Tattoo nation or tattoo nasty?

You shouldn’t keep a good tattoo hidden – unless that is if you’re a company worried about scaring your customers. Air New Zealand is one such company. It has refused to hire a job applicant because she had a visible traditional Maori tattoo; Maoris of course being the first people of what became New Zealand. The applicant, Claire Nathan thought the company ‘would be quite proud to have someone with a ta moko working and representing New Zealand’. Instead the company stated that  ‘We want all of our customers to feel comfortable and happy when travelling on our services and this has been a key driver of our grooming standard which, like many other international airlines, prevents customer facing staff from having visible tattoos.’

Long held attitudes to tattoos seem to both continue and change. I grew up in a family of seafarers. My father and uncles all went to sea in the merchant navy or aboard fishing trawlers. They stoked ships’ fires and hauled ropes and nets. They travelled the world from the warm southern oceans to the icy northern seas. They had ‘girlfriends’ in every port and pockets full of jangling cash when they came home. The other thing that they had in common was tattoos. Their anchors and odes to badly missed mothers were literally inscribed on their arms.

In an era without global satellite positioning and light-touch occupational health & safety legislation, these tattoos were the insignia of working class men employed in tough, often dangerous jobs, as Jeremy Tunstall found out researching The Fishermen and which epitomised  the  occupational communities described by Graeme Salaman in his classic book.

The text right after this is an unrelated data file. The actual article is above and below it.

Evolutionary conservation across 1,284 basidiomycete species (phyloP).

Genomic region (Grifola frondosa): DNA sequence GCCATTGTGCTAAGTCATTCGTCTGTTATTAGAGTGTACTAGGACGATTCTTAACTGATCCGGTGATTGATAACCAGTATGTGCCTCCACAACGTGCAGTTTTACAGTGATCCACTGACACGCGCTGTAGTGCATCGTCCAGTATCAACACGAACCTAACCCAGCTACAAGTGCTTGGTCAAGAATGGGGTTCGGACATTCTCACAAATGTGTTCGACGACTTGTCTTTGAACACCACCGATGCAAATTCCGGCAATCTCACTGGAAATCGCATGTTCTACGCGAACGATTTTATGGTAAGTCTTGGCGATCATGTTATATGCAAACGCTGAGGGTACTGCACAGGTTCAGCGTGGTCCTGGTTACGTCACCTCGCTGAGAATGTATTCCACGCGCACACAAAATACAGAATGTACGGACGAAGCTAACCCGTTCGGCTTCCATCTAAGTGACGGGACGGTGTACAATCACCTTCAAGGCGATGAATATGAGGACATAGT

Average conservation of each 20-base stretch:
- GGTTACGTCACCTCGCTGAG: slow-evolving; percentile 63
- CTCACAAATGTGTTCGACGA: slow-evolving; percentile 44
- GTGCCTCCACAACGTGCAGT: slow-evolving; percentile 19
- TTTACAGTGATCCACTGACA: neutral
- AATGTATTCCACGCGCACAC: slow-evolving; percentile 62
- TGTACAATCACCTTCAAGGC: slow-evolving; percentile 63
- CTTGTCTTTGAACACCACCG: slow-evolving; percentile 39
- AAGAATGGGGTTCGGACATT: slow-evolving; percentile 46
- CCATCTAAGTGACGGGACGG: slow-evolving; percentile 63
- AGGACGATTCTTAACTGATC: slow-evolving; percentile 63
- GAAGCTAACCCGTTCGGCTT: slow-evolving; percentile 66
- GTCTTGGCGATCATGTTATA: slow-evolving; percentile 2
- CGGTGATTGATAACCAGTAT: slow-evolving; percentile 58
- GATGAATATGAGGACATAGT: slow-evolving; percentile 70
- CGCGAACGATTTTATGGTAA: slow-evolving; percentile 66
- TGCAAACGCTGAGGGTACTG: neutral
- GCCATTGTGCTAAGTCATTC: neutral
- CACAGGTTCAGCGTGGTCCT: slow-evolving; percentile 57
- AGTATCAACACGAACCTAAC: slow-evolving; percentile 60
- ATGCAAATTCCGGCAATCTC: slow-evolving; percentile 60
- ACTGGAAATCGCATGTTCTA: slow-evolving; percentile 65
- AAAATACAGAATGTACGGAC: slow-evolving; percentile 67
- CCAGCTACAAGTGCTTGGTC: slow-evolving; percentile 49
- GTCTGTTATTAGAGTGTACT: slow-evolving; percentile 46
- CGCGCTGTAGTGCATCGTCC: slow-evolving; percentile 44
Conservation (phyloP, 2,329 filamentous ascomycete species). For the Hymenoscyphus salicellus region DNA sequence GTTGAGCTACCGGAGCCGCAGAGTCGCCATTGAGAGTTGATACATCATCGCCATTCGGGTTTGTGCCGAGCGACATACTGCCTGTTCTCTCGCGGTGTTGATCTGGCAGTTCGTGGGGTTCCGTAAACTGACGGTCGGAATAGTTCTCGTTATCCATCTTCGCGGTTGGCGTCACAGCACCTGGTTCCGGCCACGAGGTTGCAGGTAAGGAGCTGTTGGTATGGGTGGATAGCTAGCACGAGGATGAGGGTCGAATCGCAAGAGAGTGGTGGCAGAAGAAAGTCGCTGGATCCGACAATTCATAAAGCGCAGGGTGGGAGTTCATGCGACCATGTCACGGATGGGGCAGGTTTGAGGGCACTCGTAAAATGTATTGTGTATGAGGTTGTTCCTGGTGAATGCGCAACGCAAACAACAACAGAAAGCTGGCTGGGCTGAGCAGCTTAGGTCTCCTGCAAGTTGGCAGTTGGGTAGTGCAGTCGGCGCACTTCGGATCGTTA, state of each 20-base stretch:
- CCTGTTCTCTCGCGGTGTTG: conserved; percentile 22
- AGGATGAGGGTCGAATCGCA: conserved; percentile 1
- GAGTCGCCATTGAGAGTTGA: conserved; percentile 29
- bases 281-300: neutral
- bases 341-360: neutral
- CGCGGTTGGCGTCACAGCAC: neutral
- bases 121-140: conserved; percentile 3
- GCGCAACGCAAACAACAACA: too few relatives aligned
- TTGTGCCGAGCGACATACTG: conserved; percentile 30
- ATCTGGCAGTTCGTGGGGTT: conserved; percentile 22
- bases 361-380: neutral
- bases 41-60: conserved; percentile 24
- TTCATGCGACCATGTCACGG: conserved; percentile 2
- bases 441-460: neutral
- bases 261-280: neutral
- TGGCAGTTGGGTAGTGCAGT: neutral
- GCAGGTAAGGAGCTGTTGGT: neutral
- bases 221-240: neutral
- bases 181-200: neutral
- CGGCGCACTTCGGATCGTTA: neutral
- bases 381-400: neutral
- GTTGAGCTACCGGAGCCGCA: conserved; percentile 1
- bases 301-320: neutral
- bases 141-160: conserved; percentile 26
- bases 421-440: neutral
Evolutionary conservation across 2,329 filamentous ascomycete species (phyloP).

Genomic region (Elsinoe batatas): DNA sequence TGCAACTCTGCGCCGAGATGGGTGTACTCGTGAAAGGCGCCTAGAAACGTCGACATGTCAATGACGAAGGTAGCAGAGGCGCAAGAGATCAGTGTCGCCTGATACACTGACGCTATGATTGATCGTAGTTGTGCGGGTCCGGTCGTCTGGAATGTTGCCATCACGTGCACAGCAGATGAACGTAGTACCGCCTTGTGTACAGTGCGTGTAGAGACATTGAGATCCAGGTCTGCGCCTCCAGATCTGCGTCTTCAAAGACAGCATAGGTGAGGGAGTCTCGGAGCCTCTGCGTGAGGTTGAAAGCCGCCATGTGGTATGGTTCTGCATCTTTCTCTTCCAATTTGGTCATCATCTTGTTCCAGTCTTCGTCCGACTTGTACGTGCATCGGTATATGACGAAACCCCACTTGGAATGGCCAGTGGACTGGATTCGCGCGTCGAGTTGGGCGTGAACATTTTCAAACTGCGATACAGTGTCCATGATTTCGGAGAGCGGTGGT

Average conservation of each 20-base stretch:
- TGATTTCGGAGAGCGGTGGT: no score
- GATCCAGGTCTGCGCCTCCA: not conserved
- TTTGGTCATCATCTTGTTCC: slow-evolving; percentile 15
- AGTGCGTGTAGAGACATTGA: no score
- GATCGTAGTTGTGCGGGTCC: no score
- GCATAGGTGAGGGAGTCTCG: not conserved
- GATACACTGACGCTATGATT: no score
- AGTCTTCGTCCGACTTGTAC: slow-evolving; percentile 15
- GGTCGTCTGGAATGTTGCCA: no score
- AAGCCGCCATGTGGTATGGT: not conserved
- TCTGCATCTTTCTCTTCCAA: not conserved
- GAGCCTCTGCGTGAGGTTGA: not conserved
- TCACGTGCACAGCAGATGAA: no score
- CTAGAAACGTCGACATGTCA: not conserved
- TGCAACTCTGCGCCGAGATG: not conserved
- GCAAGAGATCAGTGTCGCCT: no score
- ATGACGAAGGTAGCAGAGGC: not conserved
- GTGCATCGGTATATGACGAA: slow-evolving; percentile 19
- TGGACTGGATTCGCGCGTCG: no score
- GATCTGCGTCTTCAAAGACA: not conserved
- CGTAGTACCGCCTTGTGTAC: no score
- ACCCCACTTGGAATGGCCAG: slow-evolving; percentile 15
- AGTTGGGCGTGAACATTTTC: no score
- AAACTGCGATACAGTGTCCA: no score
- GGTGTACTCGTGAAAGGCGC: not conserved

As the British merchant and fishing fleets shrunk, some of these men, my father included, came ashore to take up other work. With a close connection between the seafarers and railway workers’ unions, some went to work on the railways. In time the state-owned British Railways that they had joined became privatised. The new rail companies wanted a new customer-focused approach to doing business. Some of the older workers left, taking early retirement. Those that remained had to change their attitudes and behaviour. As part of the bright new shiny image of these companies, these workers’ tattoos had to be covered up.

This issue has becoming particularly salient in police forces wanting to improve public perceptions of their service. In San Jose in the US, police officers have been told to wear long-sleeved shirts or remove any tattoos. In 2006 five officers went to court to argue that their First Amendment rights were being violated – and lost. ‘Nobody is restricting their rights of how to express themselves on their own time,’ said Police Chief Rob Davis, ‘When working for the San Jose Police Department, we have to regulate appearance. My belief is that the community expects that of us.’ Last year the New South Wales police force in Australia sought to implement a new policy on visible tattoos that would help ‘clean up’ its public image. ‘It’s about professionalism,’ said Assistant Commissioner Michael Corboy, ‘It’s about proper discipline and how you carry yourself in public.’ Again the solution is to cover up tattoos with long sleeves and long trousers.